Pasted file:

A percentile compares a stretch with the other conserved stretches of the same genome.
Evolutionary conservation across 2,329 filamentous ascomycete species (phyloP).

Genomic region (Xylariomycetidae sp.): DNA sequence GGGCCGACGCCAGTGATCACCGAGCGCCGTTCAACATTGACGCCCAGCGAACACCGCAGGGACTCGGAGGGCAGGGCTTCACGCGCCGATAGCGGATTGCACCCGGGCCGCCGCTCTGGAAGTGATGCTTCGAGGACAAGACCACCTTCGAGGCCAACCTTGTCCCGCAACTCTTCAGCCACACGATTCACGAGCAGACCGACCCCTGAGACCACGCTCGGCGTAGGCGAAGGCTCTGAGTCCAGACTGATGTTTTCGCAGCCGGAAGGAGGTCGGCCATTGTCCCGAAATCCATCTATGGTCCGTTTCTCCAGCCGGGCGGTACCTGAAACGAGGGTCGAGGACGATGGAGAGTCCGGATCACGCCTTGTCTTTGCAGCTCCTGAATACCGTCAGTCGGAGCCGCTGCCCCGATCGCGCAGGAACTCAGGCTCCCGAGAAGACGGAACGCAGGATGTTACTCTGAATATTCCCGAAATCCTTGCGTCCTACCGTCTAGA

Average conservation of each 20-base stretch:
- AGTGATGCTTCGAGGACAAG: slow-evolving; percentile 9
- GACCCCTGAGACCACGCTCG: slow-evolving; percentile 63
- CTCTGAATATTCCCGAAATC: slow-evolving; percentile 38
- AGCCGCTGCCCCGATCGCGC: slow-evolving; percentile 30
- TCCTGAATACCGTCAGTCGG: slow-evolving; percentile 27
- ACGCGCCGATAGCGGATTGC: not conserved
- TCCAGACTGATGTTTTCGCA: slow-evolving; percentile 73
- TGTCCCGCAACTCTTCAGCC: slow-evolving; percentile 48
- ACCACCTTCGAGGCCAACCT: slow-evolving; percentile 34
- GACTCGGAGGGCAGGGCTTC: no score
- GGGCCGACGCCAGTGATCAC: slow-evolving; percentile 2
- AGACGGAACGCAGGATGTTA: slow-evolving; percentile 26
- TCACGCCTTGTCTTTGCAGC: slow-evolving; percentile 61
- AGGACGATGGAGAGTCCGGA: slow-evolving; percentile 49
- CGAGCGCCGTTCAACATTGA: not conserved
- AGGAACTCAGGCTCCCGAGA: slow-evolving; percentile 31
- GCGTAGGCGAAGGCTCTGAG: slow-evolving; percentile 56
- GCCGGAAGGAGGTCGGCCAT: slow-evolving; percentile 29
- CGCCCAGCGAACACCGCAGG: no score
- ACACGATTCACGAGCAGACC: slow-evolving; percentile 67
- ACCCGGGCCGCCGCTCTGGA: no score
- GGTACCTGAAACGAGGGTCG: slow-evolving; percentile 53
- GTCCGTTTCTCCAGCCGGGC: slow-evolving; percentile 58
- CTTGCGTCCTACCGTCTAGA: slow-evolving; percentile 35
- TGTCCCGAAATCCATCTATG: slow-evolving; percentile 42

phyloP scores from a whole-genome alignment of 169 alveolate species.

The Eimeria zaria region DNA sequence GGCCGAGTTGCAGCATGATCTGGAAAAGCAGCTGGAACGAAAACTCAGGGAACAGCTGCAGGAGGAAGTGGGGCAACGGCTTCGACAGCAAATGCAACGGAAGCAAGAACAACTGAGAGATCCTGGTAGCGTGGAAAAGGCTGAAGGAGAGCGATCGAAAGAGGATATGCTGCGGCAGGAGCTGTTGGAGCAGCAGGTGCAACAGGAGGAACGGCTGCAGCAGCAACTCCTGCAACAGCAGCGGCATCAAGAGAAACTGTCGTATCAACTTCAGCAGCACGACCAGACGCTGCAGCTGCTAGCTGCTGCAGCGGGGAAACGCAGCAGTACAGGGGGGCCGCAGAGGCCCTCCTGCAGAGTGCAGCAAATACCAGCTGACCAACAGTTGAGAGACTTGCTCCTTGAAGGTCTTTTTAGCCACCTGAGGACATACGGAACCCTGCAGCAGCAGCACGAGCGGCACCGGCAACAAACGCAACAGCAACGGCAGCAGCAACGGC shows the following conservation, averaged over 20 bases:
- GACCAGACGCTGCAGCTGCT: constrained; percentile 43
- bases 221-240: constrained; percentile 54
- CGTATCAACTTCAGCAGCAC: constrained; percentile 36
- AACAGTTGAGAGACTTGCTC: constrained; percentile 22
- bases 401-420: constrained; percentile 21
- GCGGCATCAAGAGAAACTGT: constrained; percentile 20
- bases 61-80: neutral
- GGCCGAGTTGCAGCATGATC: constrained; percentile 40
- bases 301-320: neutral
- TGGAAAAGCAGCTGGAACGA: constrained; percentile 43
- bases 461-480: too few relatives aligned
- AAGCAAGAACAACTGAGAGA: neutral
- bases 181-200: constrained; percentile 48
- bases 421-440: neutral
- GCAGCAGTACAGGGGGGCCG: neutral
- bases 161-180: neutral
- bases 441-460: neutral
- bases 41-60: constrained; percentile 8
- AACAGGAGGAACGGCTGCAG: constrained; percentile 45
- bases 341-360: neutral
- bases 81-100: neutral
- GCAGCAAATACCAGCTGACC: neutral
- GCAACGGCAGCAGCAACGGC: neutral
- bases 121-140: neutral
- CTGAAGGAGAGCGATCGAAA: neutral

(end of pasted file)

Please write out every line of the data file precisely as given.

A percentile compares a stretch with the other conserved stretches of the same genome.
Evolutionary conservation across 2,329 filamentous ascomycete species (phyloP).

Genomic region (Xylariomycetidae sp.): DNA sequence GGGCCGACGCCAGTGATCACCGAGCGCCGTTCAACATTGACGCCCAGCGAACACCGCAGGGACTCGGAGGGCAGGGCTTCACGCGCCGATAGCGGATTGCACCCGGGCCGCCGCTCTGGAAGTGATGCTTCGAGGACAAGACCACCTTCGAGGCCAACCTTGTCCCGCAACTCTTCAGCCACACGATTCACGAGCAGACCGACCCCTGAGACCACGCTCGGCGTAGGCGAAGGCTCTGAGTCCAGACTGATGTTTTCGCAGCCGGAAGGAGGTCGGCCATTGTCCCGAAATCCATCTATGGTCCGTTTCTCCAGCCGGGCGGTACCTGAAACGAGGGTCGAGGACGATGGAGAGTCCGGATCACGCCTTGTCTTTGCAGCTCCTGAATACCGTCAGTCGGAGCCGCTGCCCCGATCGCGCAGGAACTCAGGCTCCCGAGAAGACGGAACGCAGGATGTTACTCTGAATATTCCCGAAATCCTTGCGTCCTACCGTCTAGA

Average conservation of each 20-base stretch:
- AGTGATGCTTCGAGGACAAG: slow-evolving; percentile 9
- GACCCCTGAGACCACGCTCG: slow-evolving; percentile 63
- CTCTGAATATTCCCGAAATC: slow-evolving; percentile 38
- AGCCGCTGCCCCGATCGCGC: slow-evolving; percentile 30
- TCCTGAATACCGTCAGTCGG: slow-evolving; percentile 27
- ACGCGCCGATAGCGGATTGC: not conserved
- TCCAGACTGATGTTTTCGCA: slow-evolving; percentile 73
- TGTCCCGCAACTCTTCAGCC: slow-evolving; percentile 48
- ACCACCTTCGAGGCCAACCT: slow-evolving; percentile 34
- GACTCGGAGGGCAGGGCTTC: no score
- GGGCCGACGCCAGTGATCAC: slow-evolving; percentile 2
- AGACGGAACGCAGGATGTTA: slow-evolving; percentile 26
- TCACGCCTTGTCTTTGCAGC: slow-evolving; percentile 61
- AGGACGATGGAGAGTCCGGA: slow-evolving; percentile 49
- CGAGCGCCGTTCAACATTGA: not conserved
- AGGAACTCAGGCTCCCGAGA: slow-evolving; percentile 31
- GCGTAGGCGAAGGCTCTGAG: slow-evolving; percentile 56
- GCCGGAAGGAGGTCGGCCAT: slow-evolving; percentile 29
- CGCCCAGCGAACACCGCAGG: no score
- ACACGATTCACGAGCAGACC: slow-evolving; percentile 67
- ACCCGGGCCGCCGCTCTGGA: no score
- GGTACCTGAAACGAGGGTCG: slow-evolving; percentile 53
- GTCCGTTTCTCCAGCCGGGC: slow-evolving; percentile 58
- CTTGCGTCCTACCGTCTAGA: slow-evolving; percentile 35
- TGTCCCGAAATCCATCTATG: slow-evolving; percentile 42

phyloP scores from a whole-genome alignment of 169 alveolate species.

The Eimeria zaria region DNA sequence GGCCGAGTTGCAGCATGATCTGGAAAAGCAGCTGGAACGAAAACTCAGGGAACAGCTGCAGGAGGAAGTGGGGCAACGGCTTCGACAGCAAATGCAACGGAAGCAAGAACAACTGAGAGATCCTGGTAGCGTGGAAAAGGCTGAAGGAGAGCGATCGAAAGAGGATATGCTGCGGCAGGAGCTGTTGGAGCAGCAGGTGCAACAGGAGGAACGGCTGCAGCAGCAACTCCTGCAACAGCAGCGGCATCAAGAGAAACTGTCGTATCAACTTCAGCAGCACGACCAGACGCTGCAGCTGCTAGCTGCTGCAGCGGGGAAACGCAGCAGTACAGGGGGGCCGCAGAGGCCCTCCTGCAGAGTGCAGCAAATACCAGCTGACCAACAGTTGAGAGACTTGCTCCTTGAAGGTCTTTTTAGCCACCTGAGGACATACGGAACCCTGCAGCAGCAGCACGAGCGGCACCGGCAACAAACGCAACAGCAACGGCAGCAGCAACGGC shows the following conservation, averaged over 20 bases:
- GACCAGACGCTGCAGCTGCT: constrained; percentile 43
- bases 221-240: constrained; percentile 54
- CGTATCAACTTCAGCAGCAC: constrained; percentile 36
- AACAGTTGAGAGACTTGCTC: constrained; percentile 22
- bases 401-420: constrained; percentile 21
- GCGGCATCAAGAGAAACTGT: constrained; percentile 20
- bases 61-80: neutral
- GGCCGAGTTGCAGCATGATC: constrained; percentile 40
- bases 301-320: neutral
- TGGAAAAGCAGCTGGAACGA: constrained; percentile 43
- bases 461-480: too few relatives aligned
- AAGCAAGAACAACTGAGAGA: neutral
- bases 181-200: constrained; percentile 48
- bases 421-440: neutral
- GCAGCAGTACAGGGGGGCCG: neutral
- bases 161-180: neutral
- bases 441-460: neutral
- bases 41-60: constrained; percentile 8
- AACAGGAGGAACGGCTGCAG: constrained; percentile 45
- bases 341-360: neutral
- bases 81-100: neutral
- GCAGCAAATACCAGCTGACC: neutral
- GCAACGGCAGCAGCAACGGC: neutral
- bases 121-140: neutral
- CTGAAGGAGAGCGATCGAAA: neutral